The primary heat exchanger is close to the burner where the flue gasses are hottest. Primary heat exchangers are tubular and usually made of aluminized steel because the material conducts heat well. Due to their proximity to the burners, primary heat exchangers are subject to more stress and are more likely to crack than secondary heat exchangers. Furnaces that are 70-80% efficient have only a primary heat exchanger.

Secondary Heat Exchanger

High-efficiency furnaces, which are 90% efficient or better, have primary and secondary heat exchangers. Flue gasses enter the secondary heat exchanger after traveling through the primary heat exchanger. Secondary heat exchangers have stainless or coated steel fins that can withstand heat, moisture, and acid.

The gasses condense in the secondary heat exchanger as the remaining heat is transferred and the gasses cool. Water vapor forms and combines with carbon dioxide to create carbonic acid. The resulting condensation drains from the furnace through the condensate line. High-efficiency furnaces are sometimes called condensing furnaces because the secondary heat exchanger produces condensation.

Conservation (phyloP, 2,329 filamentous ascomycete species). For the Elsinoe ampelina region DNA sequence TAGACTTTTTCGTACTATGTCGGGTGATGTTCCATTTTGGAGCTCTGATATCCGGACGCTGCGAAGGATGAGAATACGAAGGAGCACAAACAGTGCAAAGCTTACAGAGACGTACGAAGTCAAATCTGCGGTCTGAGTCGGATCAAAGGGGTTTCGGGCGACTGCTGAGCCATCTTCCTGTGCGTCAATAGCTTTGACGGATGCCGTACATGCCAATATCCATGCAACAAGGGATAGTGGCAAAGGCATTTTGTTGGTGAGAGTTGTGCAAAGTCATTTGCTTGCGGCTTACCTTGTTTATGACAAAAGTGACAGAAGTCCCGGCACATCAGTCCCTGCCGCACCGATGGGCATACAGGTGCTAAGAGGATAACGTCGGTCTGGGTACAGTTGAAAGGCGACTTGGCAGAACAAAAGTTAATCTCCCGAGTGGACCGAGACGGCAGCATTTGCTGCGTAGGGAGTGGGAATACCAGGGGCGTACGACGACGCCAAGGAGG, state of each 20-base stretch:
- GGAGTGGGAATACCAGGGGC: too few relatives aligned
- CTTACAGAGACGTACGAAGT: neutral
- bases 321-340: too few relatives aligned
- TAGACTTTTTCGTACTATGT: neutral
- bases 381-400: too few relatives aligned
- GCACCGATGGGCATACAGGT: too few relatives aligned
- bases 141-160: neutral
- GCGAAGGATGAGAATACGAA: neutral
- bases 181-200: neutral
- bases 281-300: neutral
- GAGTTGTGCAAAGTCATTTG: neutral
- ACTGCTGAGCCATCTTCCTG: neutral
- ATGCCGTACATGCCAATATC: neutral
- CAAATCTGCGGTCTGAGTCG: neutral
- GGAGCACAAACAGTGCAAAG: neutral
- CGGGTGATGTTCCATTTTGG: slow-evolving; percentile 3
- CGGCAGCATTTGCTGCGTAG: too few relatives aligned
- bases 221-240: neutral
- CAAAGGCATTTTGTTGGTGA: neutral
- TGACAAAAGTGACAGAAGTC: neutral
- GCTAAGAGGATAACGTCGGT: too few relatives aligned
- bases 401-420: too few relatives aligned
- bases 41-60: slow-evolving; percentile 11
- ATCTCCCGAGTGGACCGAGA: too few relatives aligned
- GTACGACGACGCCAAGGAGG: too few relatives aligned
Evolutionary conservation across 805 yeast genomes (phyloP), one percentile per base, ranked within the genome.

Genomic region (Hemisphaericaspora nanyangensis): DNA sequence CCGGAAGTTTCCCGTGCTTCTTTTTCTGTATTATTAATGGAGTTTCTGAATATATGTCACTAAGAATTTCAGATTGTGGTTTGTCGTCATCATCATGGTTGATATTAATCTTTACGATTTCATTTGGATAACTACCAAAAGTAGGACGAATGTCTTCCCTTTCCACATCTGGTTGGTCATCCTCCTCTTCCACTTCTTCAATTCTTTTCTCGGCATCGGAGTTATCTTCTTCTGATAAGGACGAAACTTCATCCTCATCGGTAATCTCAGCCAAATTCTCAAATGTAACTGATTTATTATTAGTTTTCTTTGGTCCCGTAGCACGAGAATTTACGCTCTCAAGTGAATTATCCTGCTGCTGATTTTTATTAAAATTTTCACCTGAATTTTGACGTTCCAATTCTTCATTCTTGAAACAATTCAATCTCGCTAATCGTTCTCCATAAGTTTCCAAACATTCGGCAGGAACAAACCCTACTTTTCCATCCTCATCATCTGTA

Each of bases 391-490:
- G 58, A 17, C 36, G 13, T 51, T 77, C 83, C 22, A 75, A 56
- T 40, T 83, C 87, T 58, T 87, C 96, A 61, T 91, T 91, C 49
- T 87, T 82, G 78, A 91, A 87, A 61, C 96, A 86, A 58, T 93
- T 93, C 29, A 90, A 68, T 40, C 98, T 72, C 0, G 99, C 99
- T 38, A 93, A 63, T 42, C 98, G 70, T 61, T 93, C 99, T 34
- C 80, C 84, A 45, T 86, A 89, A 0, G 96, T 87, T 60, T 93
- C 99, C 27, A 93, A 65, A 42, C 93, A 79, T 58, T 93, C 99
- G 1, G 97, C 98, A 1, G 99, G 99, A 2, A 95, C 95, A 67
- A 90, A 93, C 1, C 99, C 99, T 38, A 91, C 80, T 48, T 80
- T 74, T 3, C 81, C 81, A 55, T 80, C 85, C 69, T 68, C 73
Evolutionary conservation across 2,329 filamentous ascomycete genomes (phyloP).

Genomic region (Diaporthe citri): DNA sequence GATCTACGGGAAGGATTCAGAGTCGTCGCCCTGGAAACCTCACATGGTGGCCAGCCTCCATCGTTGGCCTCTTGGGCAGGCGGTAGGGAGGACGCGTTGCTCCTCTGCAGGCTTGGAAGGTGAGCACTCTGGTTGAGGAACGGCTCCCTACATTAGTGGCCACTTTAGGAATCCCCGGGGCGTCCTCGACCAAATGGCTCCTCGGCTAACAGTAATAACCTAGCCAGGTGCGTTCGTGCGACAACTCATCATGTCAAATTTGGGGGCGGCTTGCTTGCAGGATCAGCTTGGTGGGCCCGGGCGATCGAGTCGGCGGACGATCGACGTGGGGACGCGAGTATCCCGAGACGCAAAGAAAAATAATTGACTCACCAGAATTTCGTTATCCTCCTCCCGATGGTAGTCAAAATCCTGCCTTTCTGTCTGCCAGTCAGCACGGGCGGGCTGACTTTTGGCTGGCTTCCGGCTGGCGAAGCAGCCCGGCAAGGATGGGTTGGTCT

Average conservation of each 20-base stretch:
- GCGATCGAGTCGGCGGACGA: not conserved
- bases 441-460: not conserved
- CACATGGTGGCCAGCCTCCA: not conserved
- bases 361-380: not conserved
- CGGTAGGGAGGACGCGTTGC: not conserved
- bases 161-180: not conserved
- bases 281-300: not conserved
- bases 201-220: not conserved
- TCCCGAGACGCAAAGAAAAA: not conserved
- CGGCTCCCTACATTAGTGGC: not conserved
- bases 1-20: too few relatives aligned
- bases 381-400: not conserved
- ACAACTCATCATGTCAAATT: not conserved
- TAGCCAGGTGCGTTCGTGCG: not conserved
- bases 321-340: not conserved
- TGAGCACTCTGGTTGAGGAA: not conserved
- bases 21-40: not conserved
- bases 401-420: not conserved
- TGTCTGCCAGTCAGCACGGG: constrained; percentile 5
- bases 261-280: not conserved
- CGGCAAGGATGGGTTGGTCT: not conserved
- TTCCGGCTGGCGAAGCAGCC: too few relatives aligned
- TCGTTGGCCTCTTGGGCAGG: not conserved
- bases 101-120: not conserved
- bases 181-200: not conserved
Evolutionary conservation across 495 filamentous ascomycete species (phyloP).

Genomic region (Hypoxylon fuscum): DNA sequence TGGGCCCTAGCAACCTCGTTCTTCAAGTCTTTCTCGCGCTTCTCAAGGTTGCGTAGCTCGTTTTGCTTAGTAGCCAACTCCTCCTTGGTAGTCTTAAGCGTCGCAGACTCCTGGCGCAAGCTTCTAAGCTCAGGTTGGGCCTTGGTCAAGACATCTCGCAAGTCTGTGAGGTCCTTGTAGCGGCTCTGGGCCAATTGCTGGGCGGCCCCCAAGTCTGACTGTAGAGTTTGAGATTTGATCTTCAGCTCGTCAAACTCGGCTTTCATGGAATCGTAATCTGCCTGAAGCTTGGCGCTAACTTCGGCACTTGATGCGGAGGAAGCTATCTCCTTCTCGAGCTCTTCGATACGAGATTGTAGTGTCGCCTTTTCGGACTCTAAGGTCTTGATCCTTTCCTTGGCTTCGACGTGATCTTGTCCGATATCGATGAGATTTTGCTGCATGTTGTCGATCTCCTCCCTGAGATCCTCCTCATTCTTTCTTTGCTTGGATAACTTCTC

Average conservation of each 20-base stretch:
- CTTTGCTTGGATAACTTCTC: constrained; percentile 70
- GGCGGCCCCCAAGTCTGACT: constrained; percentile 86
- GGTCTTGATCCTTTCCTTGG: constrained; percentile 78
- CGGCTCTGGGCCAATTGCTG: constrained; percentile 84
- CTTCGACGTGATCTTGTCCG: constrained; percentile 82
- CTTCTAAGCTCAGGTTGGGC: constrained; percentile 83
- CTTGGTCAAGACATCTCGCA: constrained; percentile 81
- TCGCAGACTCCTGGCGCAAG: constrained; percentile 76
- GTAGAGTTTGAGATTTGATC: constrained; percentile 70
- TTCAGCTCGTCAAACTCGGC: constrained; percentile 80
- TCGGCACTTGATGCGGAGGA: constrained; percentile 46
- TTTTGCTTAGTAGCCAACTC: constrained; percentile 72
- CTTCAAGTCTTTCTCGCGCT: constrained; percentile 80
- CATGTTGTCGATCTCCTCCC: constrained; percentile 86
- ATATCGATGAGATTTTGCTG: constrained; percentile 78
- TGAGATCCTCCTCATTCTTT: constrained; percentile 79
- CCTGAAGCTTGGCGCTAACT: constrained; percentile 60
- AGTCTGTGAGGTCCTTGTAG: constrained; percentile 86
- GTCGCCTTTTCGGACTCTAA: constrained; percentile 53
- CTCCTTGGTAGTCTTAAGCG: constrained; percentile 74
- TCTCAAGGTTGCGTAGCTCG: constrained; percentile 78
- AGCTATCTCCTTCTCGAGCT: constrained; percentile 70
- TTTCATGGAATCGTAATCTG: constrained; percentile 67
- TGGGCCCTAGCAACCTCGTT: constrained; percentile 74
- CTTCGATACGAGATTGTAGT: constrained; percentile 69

Where is the furnace heat exchanger?

The heat exchanger is located near the combustion chamber. The primary heat exchanger begins at the burner assembly and leads to the flue vent. In a high-efficiency furnace, the primary heat exchanger leads to the secondary heat exchanger, which leads to the flue vent.

Some heat exchangers can be inspected visually; others require a special camera that can be fed through the heat exchanger to check inaccessible areas.

illustration of gas furnace indicating location of heat exchanger

8 Signs of a Cracked Furnace Heat Exchanger

The heat exchanger is a critical component of a furnace. If it cracks, there will be noticeable symptoms. The following signs don’t guarantee the heat exchanger is cracked, however. Some other furnace issues share the same characteristics as a cracked heat exchanger.

furnace heat exchanger with yellow flames

1. Changes in Flame Appearance